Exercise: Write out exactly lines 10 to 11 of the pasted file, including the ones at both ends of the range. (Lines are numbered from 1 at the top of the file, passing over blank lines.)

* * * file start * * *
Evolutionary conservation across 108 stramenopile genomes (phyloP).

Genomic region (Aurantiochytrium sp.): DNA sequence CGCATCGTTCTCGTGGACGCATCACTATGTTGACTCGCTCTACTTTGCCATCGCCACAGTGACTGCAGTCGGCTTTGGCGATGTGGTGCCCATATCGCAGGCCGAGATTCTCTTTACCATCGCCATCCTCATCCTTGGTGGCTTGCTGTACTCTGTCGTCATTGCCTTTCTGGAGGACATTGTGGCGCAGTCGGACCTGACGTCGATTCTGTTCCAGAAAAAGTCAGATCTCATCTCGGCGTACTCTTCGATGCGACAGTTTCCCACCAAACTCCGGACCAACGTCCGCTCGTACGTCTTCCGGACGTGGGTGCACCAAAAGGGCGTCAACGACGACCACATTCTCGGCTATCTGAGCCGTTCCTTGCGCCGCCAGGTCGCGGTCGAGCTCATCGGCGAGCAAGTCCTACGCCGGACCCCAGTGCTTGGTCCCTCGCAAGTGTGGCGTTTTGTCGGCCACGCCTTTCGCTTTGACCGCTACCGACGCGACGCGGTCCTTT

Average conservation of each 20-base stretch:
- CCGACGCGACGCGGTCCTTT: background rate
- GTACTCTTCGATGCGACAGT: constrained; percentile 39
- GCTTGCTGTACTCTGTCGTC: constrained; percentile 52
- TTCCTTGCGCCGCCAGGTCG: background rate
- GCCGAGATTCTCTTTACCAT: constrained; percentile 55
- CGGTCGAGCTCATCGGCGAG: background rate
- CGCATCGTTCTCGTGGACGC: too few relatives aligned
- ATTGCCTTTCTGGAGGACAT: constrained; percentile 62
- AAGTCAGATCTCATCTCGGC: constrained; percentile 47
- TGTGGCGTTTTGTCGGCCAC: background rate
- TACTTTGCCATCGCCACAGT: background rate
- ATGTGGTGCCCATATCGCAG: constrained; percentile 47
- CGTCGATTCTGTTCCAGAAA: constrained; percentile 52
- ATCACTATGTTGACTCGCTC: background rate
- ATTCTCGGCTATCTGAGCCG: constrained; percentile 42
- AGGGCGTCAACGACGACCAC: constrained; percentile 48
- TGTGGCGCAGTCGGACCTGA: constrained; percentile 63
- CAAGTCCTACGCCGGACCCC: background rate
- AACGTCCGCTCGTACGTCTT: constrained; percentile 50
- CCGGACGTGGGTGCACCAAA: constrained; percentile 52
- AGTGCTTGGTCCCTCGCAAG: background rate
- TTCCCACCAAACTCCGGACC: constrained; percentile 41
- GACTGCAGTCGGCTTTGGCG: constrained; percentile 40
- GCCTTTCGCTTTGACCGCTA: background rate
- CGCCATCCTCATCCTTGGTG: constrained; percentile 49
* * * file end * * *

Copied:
- CGCATCGTTCTCGTGGACGC: too few relatives aligned
- ATTGCCTTTCTGGAGGACAT: constrained; percentile 62